Dissertation: Situational Awareness: High Reliability or Normal Accidents

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High Reliability or Normal Accidents: A critical examination of situational awareness and its value in reducing human errors in aviation ground operations


The concept of situational awareness

Level 1 SA -- Perception Of The Elements In The Environment.

Level 2 SA -- Comprehension Of The Current Situation.

Level 3 SA -- Projection Of Future Status.

Situation Awareness Requirements

Theories of Situational Awareness

Three-level model

Interactive sub-systems

The perceptual cycle

Summary of the theories

Preparing for thematic synthesis


Qualitative assessment

Extracting data from studies

Thematic synthesis

Stages one and two: coding text and developing descriptive themes

Stage three: generating analytical themes

Context and rigor in thematic synthesis

Study quality and sensitivity analyses


SA Measurement Devices

SA requirements analysis

SA resource analysis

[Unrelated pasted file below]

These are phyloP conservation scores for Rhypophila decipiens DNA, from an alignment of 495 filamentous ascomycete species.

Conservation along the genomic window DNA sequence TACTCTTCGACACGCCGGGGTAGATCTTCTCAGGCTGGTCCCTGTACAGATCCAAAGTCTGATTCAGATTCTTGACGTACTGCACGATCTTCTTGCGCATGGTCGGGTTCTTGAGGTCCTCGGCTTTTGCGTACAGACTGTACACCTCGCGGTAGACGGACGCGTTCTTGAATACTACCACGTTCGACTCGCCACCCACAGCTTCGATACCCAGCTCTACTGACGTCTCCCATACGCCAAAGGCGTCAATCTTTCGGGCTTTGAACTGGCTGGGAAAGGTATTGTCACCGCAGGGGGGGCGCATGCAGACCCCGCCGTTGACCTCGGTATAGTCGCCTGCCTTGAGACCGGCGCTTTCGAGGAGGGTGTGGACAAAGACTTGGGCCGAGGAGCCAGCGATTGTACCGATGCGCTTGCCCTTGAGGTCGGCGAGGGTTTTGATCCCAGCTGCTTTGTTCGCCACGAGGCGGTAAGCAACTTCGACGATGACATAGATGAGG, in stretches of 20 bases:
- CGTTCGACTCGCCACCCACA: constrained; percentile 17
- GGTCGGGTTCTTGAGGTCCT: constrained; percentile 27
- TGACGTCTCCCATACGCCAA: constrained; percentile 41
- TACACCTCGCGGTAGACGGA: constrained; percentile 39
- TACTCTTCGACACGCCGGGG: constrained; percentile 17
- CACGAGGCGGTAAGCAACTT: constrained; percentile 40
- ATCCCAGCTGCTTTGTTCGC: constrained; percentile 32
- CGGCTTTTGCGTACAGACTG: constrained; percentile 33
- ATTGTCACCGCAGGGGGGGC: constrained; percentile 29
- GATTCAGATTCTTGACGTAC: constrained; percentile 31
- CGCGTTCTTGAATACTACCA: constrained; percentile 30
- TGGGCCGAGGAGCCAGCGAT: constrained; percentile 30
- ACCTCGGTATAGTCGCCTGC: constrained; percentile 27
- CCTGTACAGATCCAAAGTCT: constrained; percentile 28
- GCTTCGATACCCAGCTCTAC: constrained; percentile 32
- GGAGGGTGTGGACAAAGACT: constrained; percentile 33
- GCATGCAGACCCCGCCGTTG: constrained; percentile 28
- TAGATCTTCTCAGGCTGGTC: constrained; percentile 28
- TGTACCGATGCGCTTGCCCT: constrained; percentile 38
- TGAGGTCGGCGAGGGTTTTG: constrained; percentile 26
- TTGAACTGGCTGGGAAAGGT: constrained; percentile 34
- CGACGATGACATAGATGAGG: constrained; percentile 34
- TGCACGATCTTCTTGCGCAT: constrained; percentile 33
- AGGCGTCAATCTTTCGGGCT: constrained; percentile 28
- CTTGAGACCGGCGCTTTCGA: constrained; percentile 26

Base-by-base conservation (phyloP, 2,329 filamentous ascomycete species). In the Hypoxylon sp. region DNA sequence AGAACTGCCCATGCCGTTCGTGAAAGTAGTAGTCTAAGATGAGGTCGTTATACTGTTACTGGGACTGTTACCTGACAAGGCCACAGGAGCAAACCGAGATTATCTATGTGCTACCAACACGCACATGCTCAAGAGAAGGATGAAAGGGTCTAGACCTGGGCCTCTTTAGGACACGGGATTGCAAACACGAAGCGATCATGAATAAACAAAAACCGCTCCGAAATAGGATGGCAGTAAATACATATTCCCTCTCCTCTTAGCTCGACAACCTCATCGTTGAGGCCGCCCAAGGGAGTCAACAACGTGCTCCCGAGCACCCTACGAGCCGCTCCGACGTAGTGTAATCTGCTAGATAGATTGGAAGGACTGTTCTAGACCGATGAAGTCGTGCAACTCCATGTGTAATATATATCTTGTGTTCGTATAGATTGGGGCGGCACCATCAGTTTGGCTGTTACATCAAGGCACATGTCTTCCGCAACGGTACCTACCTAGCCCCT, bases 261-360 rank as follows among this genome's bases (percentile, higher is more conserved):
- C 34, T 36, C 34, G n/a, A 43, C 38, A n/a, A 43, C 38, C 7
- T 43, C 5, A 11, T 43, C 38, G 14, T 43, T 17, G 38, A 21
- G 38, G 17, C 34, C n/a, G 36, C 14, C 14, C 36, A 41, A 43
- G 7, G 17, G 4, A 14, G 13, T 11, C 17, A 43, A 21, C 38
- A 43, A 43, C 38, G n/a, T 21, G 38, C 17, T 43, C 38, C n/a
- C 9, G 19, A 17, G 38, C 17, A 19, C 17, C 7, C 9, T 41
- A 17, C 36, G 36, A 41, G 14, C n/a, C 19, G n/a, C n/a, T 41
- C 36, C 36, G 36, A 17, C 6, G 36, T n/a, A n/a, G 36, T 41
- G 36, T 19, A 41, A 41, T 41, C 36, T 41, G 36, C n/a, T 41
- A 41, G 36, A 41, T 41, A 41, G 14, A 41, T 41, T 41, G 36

SA resources: personnel

SA resources: technologies


Three Levels of SA


Task management

Development of comprehension

Projection (Level 3 SA) and planning

Information seeking and self-checking activities

SA training

Shared mental models

Verbalization of decisions



A conceptual model to aid understanding of the critical decision making complexities arising out of transient situation awareness in aviation has been attempted in this paper. The cognitive processes of the brain as affected by rapidly changing situations have been analyzed. This paper also tries to factor in the various factors that have significant effect on decision making in this time sensitive and critical profession.

The limitations of attention spans, concentration issues and the working memory part of the brain have been addressed in this paper to seek a solution holistic behavioral orientation and methodology that will make situational awareness easier to perceive.

Two classes of factors, human brain and technology have contributed to limiting the SA capabilities. These are chiefly; incessant demands put on the brain by way of magnitude, quality and response time on one hand and rapidly evolving complex technology and level of mechanization on the other.